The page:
As I go through all this material, remember that the confusionists are not saying there are other important risk factors for heart disease in addition to cholesterol. No, they are actually claiming that saturated fat and cholesterol are totally innocent of any connection to heart disease. My prior videos, and especially my Futility of Cholesterol Denialism videos in the current batch, should at a minimum give you enough reason to doubt that high cholesterol is completely benign. Also, consider that in the present day hyper-competitive world of biomedical research, the specialists in cardiovascular disease are not debating the guilt or innocence of saturated fat and cholesterol. This should give you a moment of pause before believing the deniers. While one should not dismiss a contrarian scientific opinion out of hand, plenty of skepticism for it would be justified. I really shouldn’t have had to go through so much material, but I did anyway, just to try to make you completely impervious to these ploys in the future. By the end of this batch of videos, I think I will have convinced any fair-minded person that the lipid hypothesis describes reality pretty well. The counterarguments to it just are not very strong.

Let’s begin our look at Colpo’s very best material with the portion of my videos that caused him to engage me in the first place. In video 41, I took him to task for finding significance in a study of Swedish dairy farmers that gave the impression that the consumption of fruits and vegetables were only associated with lower rates of heart disease if they were accompanied in the diet by high fat dairy products. Colpo apparently felt this strange study supported the title for his post, “Saturated Fat Is Not Associated With Cardiovascular Disease”.

Here is his response to my criticism of his use of this study. His defense is limited to a few trivial ideas. The first is that he didn’t like my use of the word “proof”. OK, it might be true that he didn’t directly say that this study proved anything, if you want to quibble about semantics.

But he did use it as one of only three studies to support his claim here that saturated fat is not associated with heart disease, an idea this study did not really address. More on that in a moment. Since this was how he chose to title his blog, is it not fair to conclude he must believe that this study together with the other two do support this title? Looked at singly or together, they do not. My take on the other studies is coming up, too.

Colpo thinks I should have examined all his many other writings to have the right to criticize his completely dishonest use of this particular study. I’ve seen this defense before from other crackpots. In effect, he is saying that his writings should be studied and understood as a whole like a religious text, as if he were laying out some fully formed, carefully constructed grand vision, before anyone can point out that any single claim he puts forth makes absolutely no sense at all. I see this as an example of special pleading as well as a defensive attempt to change the topic. Colpo wants to change the subject to all his other ramblings because he knows I am right in my criticism of him in this case.

Colpo then compares himself to the first people to understand that the world isn’t flat. Once upon a time, they were on the fringe, just like he is now.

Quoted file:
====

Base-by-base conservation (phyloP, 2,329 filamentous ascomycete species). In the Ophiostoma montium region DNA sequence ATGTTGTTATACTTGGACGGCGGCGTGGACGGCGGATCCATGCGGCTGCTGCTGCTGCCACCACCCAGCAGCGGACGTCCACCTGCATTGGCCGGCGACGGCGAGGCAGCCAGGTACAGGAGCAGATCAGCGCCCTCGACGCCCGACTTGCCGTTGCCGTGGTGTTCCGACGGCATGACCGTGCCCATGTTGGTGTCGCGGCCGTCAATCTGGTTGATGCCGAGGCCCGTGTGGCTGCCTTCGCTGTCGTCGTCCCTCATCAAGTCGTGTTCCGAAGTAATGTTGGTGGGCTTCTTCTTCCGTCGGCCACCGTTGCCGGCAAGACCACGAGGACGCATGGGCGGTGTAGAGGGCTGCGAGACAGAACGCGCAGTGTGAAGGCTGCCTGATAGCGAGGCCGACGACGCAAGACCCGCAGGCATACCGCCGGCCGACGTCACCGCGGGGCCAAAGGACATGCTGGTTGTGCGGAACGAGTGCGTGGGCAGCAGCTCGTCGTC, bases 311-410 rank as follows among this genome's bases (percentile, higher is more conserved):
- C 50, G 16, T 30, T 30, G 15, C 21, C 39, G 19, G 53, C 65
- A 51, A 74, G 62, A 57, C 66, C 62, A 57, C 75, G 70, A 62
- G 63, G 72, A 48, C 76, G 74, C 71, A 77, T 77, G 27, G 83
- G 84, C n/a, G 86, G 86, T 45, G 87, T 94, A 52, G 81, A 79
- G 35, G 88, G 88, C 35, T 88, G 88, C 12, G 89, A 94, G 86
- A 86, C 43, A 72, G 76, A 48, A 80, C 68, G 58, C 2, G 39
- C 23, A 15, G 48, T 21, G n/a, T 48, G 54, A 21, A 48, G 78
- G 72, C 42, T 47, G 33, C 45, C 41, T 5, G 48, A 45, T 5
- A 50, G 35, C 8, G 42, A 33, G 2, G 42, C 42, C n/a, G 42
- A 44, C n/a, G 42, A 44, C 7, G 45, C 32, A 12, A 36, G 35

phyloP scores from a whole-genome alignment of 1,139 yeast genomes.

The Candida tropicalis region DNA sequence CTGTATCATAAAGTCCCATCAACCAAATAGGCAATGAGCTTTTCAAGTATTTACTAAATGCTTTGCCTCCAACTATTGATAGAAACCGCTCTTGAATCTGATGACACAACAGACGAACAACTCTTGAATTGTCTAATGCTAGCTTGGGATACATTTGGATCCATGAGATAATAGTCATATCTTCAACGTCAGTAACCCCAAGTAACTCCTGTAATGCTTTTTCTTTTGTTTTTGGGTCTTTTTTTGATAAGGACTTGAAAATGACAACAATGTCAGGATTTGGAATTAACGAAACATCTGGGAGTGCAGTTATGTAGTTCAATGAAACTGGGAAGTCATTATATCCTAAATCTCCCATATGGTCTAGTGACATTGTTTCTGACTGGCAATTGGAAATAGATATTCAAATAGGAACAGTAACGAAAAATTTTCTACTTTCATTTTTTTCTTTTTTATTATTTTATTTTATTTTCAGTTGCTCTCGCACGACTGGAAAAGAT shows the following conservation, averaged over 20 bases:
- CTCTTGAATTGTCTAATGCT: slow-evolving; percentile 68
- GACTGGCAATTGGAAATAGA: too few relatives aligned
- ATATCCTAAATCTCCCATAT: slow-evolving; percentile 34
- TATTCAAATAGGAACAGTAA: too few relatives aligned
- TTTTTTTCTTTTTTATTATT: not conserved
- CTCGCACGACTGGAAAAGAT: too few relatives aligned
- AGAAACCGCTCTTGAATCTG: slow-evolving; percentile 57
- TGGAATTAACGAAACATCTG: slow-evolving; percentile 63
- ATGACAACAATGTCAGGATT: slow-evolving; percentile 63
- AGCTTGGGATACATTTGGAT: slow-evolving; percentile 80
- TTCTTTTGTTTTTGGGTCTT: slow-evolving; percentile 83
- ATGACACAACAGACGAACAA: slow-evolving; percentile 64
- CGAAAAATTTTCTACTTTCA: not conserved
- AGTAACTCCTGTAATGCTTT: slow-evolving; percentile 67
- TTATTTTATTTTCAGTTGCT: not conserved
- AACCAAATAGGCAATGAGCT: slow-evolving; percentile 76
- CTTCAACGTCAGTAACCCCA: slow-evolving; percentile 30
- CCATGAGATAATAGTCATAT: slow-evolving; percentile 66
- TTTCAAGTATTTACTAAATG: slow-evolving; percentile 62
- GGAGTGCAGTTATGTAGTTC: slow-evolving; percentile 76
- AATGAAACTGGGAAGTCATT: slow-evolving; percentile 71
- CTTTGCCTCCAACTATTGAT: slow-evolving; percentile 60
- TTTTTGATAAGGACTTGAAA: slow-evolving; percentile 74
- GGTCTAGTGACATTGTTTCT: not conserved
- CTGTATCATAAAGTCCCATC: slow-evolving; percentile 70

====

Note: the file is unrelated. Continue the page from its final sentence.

Cranks like Colpo often believe that they have the misfortune of being radically ahead of their time. I’ve shown you how Loren Cordain thinks he is initiating a Copernican Revolution in nutrition. He is on the leading edge of nutrition science in his mind.

Here are a couple of Paleo true believers quoting Gandhi. “First, they ignore you. Then they laugh at you. Then they fight you. Then you win.” These anti-bean trailblazers are sure that with the passage of time, their fad diet will be better appreciated.

It’s too bad for them Gandhi probably never said this.

And it’s too bad for Gandhi his name is being used to promote the fad Paleo diet, as he was a vegetarian of strong conviction.

He was really into that whole nonviolence concept, you know. Maybe those bloggers should contemplate the meaning of ahimsa the next time they are consuming a once-living animal.

Donald Miller fantasizes that the future will play out as depicted in Woody Allen’s comedy, Sleeper. He is sure that in a short 200 years his belief in the goodness of saturated fat will be vindicated.

A crank might cast himself as a modern day Galileo as well. Of all the humans that lived over the last four hundred years, surely Galileo was the one who had the most in common with the crank.

Then there is that ubiquitous Schopenhauer quote: “All truth passes through three stages. First, it is ridiculed. Second, it is violently opposed. Third, it is accepted as being self-evident.” Thanks to this one, cranks can feel assured that their opinions will be seen as totally obvious by future humans. Today’s humans aren’t sufficiently advanced to appreciate them.

So you see, Colpo is just taking part in crank tradition here. The problem with all these fantasies is that they only inform us of the state of mind of the crank, since no one can see into the future, not even Anthony Colpo. Despite the fervent wishes of these dreamers, if their ideas are seen as nonsense during their time, their ideas will likely remain nonsense forever. Colpo and the other cholesterol deniers are likely to join all those fringe-dwellers of the past in oblivion. Guys, if you think this crank tactic is a good trick, try telling some gorgeous woman she should go on a date with you now because in the future you will be a billionaire dictator with an invincible robot army. My guess is that even the most suggestible woman out there won’t buy it and the best reaction you might get is a laugh.  When Colpo tries to suggest that all those brilliant researchers are like flat earthers, he is using the same desperate tactic. Colpo is about as likely to be way out ahead of everyone else as you are to have a robot army one day.